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Opinion Number: 2007-05

Ethical issues involved in lawyers use of pre-litigation pretexting

QUESTION:

During pre-investigation of possible infringement of intellectual property rights, may a lawyer employ private investigators to pose as potential customers under the pretext of seeking services of the suspected infringers in the same manner as a member of the general public?

ANSWER:

During pre-litigation investigation of suspected infringers of intellectual property rights, a lawyer may employ private investigators to pose as customers under the pretext of seeking services of the suspected infringers on the same basis or in the same manner as a member of the general public.

DISCUSSION:

Rule 8.4(a), Alabama Rules of Professional Conduct, provides:

"Rule 8.4 Misconduct

It is professional misconduct for a lawyer to:

(a) Violate or attempt to violate the Rules of Professional Conduct, knowingly assist or induce another to do so, or do so through the acts of another."

It is well settled that a lawyer may not circumvent the rules of professional conduct by inducing another to engage in conduct that is prohibited by the rules of professional conduct. Therefore, where a lawyer engages a private investigator or any other third party and that person engages in conduct that is prohibited by the rules of professional conduct, the lawyer does not escape the disciplinary consequences as the misconduct committed by the private investigator or other party may be imputed to the lawyer. Whether the proposed conduct is a violation of the rules depends on consideration of the following:

Rule 4.2, Ala. R. Prof. C., provides:

"Rule 4.2 Communication With Person Represented by Counsel

In representing a client, a lawyer shall not communicate about the subject of the representation with a party the lawyer knows to be represented by another lawyer in the matter, unless the lawyer has the consent of the other lawyer or is authorized by law to do so." It is significant that Alabama Rule 4.2 uses the term "party" as opposed to the term "person", which is used by the drafters of the Model Rules of Professional Conduct. Black's Law Dictionary 1010 (5th Ed. 1979) citing Golatte v. Matthews, 394 F. Supp. 1203, 1207 (M.D. Ala. 1975) as follows:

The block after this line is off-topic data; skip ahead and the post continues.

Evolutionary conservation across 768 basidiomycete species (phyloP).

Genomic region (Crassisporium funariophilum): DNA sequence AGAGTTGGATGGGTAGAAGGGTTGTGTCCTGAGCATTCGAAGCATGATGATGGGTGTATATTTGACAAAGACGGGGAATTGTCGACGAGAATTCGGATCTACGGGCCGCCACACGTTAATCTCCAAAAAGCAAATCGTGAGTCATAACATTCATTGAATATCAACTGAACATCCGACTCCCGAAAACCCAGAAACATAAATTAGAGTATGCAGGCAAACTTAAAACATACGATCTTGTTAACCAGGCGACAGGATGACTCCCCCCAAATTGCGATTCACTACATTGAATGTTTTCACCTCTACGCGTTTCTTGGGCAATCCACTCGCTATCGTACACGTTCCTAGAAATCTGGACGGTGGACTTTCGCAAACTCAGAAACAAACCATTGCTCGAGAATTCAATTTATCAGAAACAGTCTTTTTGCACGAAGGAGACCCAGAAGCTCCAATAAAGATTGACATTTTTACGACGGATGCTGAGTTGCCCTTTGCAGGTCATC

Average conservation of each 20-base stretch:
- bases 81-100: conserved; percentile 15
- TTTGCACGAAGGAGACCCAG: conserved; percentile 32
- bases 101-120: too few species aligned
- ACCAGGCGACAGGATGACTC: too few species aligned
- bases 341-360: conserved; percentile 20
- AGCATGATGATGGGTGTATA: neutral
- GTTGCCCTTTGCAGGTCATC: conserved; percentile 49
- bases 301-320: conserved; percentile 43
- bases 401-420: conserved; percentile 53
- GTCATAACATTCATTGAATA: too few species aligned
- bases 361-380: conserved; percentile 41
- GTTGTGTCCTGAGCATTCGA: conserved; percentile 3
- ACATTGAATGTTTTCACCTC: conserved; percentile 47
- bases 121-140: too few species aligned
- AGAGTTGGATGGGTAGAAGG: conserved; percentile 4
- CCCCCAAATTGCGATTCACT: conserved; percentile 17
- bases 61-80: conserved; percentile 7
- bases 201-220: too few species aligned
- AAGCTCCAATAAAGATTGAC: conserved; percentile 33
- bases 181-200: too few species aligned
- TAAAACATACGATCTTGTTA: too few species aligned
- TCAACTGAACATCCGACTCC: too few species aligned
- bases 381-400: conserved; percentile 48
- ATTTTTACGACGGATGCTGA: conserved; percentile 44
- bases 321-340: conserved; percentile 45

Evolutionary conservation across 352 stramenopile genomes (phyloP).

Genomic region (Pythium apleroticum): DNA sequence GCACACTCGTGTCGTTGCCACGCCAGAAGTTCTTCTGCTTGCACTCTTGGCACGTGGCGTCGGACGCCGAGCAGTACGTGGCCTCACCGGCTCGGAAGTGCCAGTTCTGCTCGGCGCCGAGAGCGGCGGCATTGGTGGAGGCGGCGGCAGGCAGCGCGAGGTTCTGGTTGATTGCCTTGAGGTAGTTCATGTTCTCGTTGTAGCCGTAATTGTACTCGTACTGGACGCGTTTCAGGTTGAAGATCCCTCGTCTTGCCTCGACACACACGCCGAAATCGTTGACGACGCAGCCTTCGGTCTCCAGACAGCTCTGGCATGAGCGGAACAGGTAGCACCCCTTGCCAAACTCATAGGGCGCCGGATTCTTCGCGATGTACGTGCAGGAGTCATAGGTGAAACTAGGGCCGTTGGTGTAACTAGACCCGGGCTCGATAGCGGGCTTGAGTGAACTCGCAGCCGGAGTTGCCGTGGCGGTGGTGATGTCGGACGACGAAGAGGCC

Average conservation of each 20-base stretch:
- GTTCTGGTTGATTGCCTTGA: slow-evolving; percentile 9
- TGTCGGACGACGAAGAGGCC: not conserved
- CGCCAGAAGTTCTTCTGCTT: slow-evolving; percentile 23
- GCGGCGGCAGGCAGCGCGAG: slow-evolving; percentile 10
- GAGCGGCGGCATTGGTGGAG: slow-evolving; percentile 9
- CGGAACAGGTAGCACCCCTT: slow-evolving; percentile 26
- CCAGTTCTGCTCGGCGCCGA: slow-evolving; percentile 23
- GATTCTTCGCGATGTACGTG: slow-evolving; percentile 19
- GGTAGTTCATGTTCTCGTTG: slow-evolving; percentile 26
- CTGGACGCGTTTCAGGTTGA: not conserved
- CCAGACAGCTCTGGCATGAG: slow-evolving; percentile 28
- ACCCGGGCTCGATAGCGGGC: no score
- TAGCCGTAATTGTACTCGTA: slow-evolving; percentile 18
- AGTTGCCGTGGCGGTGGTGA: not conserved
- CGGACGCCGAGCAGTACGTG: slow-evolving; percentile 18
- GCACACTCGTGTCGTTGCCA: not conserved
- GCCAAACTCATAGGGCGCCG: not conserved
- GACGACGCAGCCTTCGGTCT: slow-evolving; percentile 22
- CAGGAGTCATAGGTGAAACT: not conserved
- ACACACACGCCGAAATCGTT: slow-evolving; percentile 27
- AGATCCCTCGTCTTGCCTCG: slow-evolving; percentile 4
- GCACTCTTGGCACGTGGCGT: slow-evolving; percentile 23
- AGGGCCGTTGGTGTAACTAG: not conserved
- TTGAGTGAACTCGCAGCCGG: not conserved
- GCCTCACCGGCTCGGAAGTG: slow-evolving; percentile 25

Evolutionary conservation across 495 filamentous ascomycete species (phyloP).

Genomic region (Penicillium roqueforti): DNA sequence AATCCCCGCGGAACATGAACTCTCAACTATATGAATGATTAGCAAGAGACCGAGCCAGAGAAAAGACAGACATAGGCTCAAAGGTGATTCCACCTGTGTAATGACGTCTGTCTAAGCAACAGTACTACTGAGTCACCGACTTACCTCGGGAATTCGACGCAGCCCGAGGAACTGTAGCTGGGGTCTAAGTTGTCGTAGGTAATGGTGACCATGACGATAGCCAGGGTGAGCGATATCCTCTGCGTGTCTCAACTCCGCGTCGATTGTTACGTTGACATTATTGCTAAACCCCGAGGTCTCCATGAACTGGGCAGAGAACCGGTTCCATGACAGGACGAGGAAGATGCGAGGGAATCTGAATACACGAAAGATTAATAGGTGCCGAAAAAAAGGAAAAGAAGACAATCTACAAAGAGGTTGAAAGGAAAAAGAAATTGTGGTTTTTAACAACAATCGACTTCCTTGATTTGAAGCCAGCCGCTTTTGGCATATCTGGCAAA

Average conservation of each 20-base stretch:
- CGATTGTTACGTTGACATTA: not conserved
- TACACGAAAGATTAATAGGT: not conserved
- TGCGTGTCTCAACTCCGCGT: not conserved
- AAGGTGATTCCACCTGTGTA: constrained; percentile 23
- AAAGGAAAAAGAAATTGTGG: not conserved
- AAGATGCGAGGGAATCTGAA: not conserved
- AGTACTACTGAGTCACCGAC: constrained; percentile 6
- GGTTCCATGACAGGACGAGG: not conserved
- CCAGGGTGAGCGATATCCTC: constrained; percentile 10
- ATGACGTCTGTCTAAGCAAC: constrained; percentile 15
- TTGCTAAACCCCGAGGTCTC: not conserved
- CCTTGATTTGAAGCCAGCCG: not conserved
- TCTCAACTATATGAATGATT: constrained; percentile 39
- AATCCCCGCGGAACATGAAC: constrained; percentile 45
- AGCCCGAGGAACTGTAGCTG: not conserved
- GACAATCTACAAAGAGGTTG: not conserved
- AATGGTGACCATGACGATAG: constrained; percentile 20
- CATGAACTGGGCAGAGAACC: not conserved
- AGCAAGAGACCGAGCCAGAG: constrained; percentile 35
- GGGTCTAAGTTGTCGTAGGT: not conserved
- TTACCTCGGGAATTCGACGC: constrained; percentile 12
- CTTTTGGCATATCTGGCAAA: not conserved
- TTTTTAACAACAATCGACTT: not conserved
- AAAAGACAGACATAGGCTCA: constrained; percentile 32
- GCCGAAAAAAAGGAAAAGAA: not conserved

"Party is a technical word having a precise meaning in legal parlance; it refers to those by or against whom a legal suit is brought, whether in law or in equity, the party plaintiff or a defendant, whether composed of one or more individuals or whether natural or legal persons; all others who may be affected by the suit, indirectly or consequently, are persons interested but not parties."

Rule 4.2 has no application to contact between a lawyer or his private investigators and persons who may potentially be parties in litigation that has yet to be filed. This opinion is not intended and does not address contact between a lawyer or a lawyer's private investigators and parties, including employees of entity parties, that are protected by Rule 4.2, Ala. R. Prof., during pending litigation.